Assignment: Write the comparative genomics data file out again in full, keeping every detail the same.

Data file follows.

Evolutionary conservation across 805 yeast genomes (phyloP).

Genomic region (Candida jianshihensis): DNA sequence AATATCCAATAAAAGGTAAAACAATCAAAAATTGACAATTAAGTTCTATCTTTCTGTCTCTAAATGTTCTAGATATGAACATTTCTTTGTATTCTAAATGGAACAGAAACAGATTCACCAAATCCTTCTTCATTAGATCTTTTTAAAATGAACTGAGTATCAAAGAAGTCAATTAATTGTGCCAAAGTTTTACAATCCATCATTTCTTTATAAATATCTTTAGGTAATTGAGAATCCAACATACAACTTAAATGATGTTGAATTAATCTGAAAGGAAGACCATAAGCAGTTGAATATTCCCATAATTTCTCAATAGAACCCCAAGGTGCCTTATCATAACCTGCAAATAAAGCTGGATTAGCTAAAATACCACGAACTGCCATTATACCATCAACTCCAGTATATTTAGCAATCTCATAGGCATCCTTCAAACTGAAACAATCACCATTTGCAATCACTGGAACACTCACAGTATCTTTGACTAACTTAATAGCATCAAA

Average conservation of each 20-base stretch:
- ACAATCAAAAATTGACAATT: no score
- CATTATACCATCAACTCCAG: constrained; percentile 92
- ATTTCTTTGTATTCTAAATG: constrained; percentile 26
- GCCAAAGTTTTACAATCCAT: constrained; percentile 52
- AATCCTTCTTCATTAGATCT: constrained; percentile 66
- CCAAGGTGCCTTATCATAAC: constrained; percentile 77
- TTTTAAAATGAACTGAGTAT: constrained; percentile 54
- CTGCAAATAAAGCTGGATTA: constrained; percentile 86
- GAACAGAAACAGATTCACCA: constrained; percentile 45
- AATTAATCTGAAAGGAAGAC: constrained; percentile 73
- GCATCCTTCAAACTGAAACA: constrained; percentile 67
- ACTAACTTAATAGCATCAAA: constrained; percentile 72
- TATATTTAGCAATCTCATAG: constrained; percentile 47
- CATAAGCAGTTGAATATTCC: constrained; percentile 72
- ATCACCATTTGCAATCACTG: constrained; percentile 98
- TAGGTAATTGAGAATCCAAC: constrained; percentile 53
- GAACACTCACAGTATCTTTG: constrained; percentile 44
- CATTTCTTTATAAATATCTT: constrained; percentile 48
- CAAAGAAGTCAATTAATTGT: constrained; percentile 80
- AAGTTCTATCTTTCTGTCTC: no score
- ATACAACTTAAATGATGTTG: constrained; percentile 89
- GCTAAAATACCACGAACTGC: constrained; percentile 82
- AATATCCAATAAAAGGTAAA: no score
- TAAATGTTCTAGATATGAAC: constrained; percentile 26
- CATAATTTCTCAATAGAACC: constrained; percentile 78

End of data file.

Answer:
Evolutionary conservation across 805 yeast genomes (phyloP).

Genomic region (Candida jianshihensis): DNA sequence AATATCCAATAAAAGGTAAAACAATCAAAAATTGACAATTAAGTTCTATCTTTCTGTCTCTAAATGTTCTAGATATGAACATTTCTTTGTATTCTAAATGGAACAGAAACAGATTCACCAAATCCTTCTTCATTAGATCTTTTTAAAATGAACTGAGTATCAAAGAAGTCAATTAATTGTGCCAAAGTTTTACAATCCATCATTTCTTTATAAATATCTTTAGGTAATTGAGAATCCAACATACAACTTAAATGATGTTGAATTAATCTGAAAGGAAGACCATAAGCAGTTGAATATTCCCATAATTTCTCAATAGAACCCCAAGGTGCCTTATCATAACCTGCAAATAAAGCTGGATTAGCTAAAATACCACGAACTGCCATTATACCATCAACTCCAGTATATTTAGCAATCTCATAGGCATCCTTCAAACTGAAACAATCACCATTTGCAATCACTGGAACACTCACAGTATCTTTGACTAACTTAATAGCATCAAA

Average conservation of each 20-base stretch:
- ACAATCAAAAATTGACAATT: no score
- CATTATACCATCAACTCCAG: constrained; percentile 92
- ATTTCTTTGTATTCTAAATG: constrained; percentile 26
- GCCAAAGTTTTACAATCCAT: constrained; percentile 52
- AATCCTTCTTCATTAGATCT: constrained; percentile 66
- CCAAGGTGCCTTATCATAAC: constrained; percentile 77
- TTTTAAAATGAACTGAGTAT: constrained; percentile 54
- CTGCAAATAAAGCTGGATTA: constrained; percentile 86
- GAACAGAAACAGATTCACCA: constrained; percentile 45
- AATTAATCTGAAAGGAAGAC: constrained; percentile 73
- GCATCCTTCAAACTGAAACA: constrained; percentile 67
- ACTAACTTAATAGCATCAAA: constrained; percentile 72
- TATATTTAGCAATCTCATAG: constrained; percentile 47
- CATAAGCAGTTGAATATTCC: constrained; percentile 72
- ATCACCATTTGCAATCACTG: constrained; percentile 98
- TAGGTAATTGAGAATCCAAC: constrained; percentile 53
- GAACACTCACAGTATCTTTG: constrained; percentile 44
- CATTTCTTTATAAATATCTT: constrained; percentile 48
- CAAAGAAGTCAATTAATTGT: constrained; percentile 80
- AAGTTCTATCTTTCTGTCTC: no score
- ATACAACTTAAATGATGTTG: constrained; percentile 89
- GCTAAAATACCACGAACTGC: constrained; percentile 82
- AATATCCAATAAAAGGTAAA: no score
- TAAATGTTCTAGATATGAAC: constrained; percentile 26
- CATAATTTCTCAATAGAACC: constrained; percentile 78